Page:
Most of us have no idea what's really going on inside our heads. Yet brain scientists have uncovered details every business leader, parent, and teacher should know--such as the brain's need for physical activity to work at its best. How do we learn? What exactly do sleep and stress do to... read more
Most of us have no idea what's really going on inside our heads. Yet brain scientists have uncovered details every business leader, parent, and teacher should know--such as the brain's need for physical activity to work at its best. How do we learn? What exactly do sleep and stress do to our... read more (warning: may contain spoilers)
Most of us have no idea what's really going on inside our heads. Yet brain scientists have uncovered details every business leader, parent, and teacher should know--such as the brain's need for physical activity to work at its best. How do we learn? What exactly do sleep and stress do to our brains? Why is multi-tasking a myth? Why is it so easy to forget--and so important to repeat new information? Is it true that men and women have different brains? In Brain Rules , molecular biologist Dr. John Medina shares his lifelong interest in how the brain sciences might influence the way we teach our children and the way we work. In each chapter, he describes a brain rule--what scientists know for sure about how our brains work--and then offers transformative ideas for our daily lives. Medina's fascinating stories and sense of humor breathe life into brain science. You'll learn why Michael Jordan was no good at baseball. You'll peer over a surgeon's shoulder as he finds, to his surprise, that we have a Jennifer Aniston neuron. You'll meet a boy who has an amazing memory for music but can't tie his own shoes. You will discover how: - Every brain is wired differently - Exercise improves cognition - We are designed to never stop learning and exploring - Memories are volatile - Sleep is powerfully linked with the ability to learn - Vision trumps all of the other senses - Stress changes the way we learn In the end, you'll understand how your brain really works--and how to get the most out of it.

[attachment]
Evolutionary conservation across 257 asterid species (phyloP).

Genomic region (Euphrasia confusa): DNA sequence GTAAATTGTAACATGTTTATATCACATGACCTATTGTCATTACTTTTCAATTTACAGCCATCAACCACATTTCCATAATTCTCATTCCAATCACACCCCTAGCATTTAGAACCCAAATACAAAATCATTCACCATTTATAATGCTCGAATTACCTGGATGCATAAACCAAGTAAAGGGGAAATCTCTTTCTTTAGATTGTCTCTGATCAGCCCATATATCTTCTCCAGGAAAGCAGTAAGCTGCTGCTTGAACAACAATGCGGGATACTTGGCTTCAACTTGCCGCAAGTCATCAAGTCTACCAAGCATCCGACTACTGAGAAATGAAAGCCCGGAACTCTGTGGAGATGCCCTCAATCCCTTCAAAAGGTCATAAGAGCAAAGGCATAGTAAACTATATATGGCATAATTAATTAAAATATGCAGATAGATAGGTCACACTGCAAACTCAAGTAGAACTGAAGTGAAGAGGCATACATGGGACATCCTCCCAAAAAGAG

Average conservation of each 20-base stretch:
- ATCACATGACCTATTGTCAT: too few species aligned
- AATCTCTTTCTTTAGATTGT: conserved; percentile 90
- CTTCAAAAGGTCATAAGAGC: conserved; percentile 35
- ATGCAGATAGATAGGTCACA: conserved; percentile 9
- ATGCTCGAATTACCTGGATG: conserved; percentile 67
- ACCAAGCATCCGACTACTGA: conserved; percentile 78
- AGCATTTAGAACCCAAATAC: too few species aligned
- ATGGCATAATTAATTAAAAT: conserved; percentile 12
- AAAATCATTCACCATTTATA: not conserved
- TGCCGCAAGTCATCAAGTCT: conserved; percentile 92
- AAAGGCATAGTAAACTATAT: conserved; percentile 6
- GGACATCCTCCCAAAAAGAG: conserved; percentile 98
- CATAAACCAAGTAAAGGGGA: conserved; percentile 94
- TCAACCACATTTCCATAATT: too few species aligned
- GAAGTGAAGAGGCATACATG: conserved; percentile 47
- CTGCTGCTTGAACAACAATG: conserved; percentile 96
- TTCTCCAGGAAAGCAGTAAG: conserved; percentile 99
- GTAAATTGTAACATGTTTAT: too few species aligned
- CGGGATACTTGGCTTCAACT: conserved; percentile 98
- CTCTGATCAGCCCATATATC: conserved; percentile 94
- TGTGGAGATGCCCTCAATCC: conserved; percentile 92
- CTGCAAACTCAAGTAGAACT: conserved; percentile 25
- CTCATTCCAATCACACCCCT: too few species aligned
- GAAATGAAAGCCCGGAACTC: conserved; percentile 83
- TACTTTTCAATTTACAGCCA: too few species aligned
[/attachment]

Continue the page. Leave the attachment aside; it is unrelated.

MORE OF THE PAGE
“We now know that the space between repetitions is the critical component for transforming temporary memories into more persistent forms”
“We learn and remember best through pictures, not through written or spoken words”
“The brain is in a constant state of tension between cells and chemicals that try to put you to sleep and cells and chemicals that try to keep you awake”
“Spaced learning is greatly superior to massed learning”
“You can responsibly train a skeptical eye on any claim that brain research can without equivocation tell us how to become better teachers, parents, business leaders, or students. This book is a call for research simply because we don’t' know enough to be prescriptive. It is an attempt to vaccinate against mythologies such as the "Mozart Effect," left brain/right brain personalities, and getting your babies into Harvard by making them listen to language tapes while they are still in the womb."”
“Often called the father of sleep research, Dement is a white-haired man with a broad smile who at this writing is in his late 70s. He says pithy things about our slumbering habits, such as "Dreaming permits each and every one of us to be quietly and safely insane every night of our lives."”